This a term you will encounter when reading many lens reviews. Chromatic aberration is an optical phenomena where multi-color fringes appear on the edges of objects within a scene (usually on the edge of the frame). Usually aberration occurs when objects are highly contrasted within a photo. It is caused by the lens not accurately focusing all three colors (red, green and blue) at the same point, and is most often experienced with kit lenses or those less expensive.
This is another optical manifestation inherent in many lenses due to the shape and minute misalignment of the lens elements themselves. Coma is the distortion of fine points of light within an image making them appear to be elongated. If you plan on shooting a lot of night skies and stars, the amount of coma produced by a lens should be at a minimum.
Derived from the Japanese word “boke” which means blur or haze, bokeh describes the amount and characteristics of background blur produced by a camera lens. Bokeh is often very important to portrait photographers when shooting at very wide apertures.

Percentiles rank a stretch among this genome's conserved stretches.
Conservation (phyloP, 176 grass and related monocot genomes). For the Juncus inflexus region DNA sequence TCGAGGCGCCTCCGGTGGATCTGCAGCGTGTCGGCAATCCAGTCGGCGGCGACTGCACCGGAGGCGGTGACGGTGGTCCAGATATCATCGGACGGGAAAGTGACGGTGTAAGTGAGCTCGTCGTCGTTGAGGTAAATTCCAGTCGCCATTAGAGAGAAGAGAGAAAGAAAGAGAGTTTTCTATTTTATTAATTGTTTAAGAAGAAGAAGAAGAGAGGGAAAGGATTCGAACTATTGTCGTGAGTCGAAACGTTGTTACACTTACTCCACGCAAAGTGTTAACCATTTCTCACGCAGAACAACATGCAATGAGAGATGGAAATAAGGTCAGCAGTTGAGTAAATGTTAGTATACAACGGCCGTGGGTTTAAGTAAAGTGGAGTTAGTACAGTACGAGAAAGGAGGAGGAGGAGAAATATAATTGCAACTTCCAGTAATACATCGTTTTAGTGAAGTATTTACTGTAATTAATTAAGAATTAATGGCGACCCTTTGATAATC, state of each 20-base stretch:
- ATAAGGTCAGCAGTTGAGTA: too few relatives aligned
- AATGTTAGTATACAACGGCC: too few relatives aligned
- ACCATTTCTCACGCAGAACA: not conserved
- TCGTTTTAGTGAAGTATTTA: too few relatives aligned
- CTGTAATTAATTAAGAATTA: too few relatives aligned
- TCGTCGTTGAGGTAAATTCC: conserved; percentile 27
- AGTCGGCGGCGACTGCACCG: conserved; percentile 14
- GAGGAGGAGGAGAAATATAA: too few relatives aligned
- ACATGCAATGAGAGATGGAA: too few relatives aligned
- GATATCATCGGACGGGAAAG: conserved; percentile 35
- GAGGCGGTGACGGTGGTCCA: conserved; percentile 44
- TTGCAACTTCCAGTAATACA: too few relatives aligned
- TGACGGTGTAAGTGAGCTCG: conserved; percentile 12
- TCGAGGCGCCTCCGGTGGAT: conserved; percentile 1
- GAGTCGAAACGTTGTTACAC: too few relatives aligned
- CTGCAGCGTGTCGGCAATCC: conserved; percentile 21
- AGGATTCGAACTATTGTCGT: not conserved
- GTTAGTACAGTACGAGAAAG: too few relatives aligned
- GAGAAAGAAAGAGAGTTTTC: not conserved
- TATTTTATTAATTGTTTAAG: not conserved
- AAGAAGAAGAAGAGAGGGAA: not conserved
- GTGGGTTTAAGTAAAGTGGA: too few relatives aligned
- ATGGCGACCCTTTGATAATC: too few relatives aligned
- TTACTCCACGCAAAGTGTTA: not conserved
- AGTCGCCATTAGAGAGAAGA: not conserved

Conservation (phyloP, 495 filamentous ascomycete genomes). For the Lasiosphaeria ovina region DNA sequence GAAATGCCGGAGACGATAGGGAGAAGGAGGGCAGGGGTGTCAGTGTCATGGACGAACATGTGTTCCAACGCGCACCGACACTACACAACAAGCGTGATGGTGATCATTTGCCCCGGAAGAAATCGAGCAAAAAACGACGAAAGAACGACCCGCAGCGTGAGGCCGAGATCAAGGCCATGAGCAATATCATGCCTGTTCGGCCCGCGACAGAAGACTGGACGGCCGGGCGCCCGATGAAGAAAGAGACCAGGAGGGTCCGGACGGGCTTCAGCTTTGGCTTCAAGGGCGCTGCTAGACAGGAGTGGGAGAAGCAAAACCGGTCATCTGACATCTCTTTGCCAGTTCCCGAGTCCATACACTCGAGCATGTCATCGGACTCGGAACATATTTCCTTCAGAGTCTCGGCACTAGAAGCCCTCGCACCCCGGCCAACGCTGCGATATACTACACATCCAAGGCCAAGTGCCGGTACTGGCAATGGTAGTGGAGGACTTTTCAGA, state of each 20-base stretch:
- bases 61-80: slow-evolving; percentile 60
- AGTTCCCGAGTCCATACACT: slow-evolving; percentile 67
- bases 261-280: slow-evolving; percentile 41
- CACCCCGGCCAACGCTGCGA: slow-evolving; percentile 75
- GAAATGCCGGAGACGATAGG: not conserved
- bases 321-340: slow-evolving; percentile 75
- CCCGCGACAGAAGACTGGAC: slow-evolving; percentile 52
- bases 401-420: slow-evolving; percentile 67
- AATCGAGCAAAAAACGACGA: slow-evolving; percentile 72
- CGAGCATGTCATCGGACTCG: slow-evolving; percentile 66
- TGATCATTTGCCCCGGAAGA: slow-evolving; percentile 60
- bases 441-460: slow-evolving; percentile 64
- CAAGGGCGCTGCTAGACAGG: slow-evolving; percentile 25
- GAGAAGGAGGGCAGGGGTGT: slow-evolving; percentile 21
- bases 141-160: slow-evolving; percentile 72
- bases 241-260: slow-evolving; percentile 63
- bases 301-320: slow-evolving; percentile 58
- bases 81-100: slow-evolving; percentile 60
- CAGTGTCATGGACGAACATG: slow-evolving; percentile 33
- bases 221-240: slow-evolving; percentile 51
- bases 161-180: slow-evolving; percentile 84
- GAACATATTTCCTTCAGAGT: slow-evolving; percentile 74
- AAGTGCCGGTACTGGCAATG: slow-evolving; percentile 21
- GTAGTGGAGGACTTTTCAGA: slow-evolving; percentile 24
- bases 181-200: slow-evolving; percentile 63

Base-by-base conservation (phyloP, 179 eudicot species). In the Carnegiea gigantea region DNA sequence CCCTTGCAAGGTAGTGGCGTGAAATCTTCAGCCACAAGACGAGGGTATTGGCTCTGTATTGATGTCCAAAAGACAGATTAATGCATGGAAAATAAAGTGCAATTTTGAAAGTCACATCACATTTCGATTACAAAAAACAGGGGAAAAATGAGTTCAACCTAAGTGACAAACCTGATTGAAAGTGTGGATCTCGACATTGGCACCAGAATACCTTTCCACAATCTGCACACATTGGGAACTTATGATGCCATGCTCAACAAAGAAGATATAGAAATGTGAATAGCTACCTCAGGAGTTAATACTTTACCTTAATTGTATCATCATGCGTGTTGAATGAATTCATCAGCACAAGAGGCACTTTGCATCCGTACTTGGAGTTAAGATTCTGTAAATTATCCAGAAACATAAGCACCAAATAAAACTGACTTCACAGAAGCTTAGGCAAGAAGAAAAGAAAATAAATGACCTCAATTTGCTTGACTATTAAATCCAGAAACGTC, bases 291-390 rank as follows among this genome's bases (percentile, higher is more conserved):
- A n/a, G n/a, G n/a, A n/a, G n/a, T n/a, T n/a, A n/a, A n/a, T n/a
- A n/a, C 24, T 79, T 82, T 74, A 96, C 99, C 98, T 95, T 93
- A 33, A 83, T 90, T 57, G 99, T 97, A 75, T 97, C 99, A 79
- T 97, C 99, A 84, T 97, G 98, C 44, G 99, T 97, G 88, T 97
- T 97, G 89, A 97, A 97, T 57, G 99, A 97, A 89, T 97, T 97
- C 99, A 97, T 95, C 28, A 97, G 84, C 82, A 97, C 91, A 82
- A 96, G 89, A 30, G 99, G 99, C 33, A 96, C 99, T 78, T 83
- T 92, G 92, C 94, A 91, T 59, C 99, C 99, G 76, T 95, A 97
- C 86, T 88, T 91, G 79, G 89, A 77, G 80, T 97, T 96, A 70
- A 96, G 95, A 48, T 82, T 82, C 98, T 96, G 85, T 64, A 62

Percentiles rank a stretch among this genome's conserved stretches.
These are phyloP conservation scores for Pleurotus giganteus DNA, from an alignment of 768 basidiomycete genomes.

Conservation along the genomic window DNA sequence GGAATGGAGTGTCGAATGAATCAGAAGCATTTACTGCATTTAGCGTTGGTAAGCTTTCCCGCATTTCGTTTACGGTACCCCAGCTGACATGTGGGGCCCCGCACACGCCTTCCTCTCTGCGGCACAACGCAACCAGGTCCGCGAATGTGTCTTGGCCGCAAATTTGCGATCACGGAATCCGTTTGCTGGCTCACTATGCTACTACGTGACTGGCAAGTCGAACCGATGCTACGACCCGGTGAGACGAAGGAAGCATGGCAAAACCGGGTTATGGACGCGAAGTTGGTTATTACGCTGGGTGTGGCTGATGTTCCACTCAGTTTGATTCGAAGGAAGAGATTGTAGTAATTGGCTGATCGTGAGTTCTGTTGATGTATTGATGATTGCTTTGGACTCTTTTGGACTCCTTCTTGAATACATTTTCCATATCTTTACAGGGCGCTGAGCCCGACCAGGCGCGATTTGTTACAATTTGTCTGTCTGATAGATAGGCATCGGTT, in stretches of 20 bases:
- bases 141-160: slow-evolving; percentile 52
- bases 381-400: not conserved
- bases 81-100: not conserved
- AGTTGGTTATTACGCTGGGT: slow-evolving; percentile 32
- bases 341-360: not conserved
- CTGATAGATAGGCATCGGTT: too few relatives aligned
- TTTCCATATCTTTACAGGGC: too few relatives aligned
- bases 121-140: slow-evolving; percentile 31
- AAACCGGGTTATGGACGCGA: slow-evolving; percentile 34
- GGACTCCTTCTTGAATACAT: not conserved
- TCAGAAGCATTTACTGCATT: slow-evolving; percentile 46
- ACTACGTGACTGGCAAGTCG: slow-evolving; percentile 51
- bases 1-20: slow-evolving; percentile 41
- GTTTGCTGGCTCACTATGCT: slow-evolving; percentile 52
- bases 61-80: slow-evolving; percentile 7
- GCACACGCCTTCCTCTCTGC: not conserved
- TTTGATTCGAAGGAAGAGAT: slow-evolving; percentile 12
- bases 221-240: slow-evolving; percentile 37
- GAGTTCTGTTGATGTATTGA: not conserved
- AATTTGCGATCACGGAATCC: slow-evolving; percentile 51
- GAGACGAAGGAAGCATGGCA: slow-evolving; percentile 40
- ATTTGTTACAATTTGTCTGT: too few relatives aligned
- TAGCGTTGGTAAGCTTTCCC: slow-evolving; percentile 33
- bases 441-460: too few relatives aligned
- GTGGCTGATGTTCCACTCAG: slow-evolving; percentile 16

Lenses which do not zoom in and out and use only a fixed focal length are said to be “prime”. Prime lenses generally have fewer lens elements and are therefore usually smaller than zooms. At times, avoided due to their fixed focal range, prime lenses are finding use with even hobbyist photographers (never left really) due to their arguably superior performance in terms of sharpness and speed in relation to cost.
Lenses which are capable of operating at more than one focal length are referred to as zoom lenses. This is facilitated by moving the lens elements closer or further apart inside the lens barrel by means of the zoom ring. The added flexibility of variable focal length, however, often means that zoom lenses are larger and heavier than prime lenses.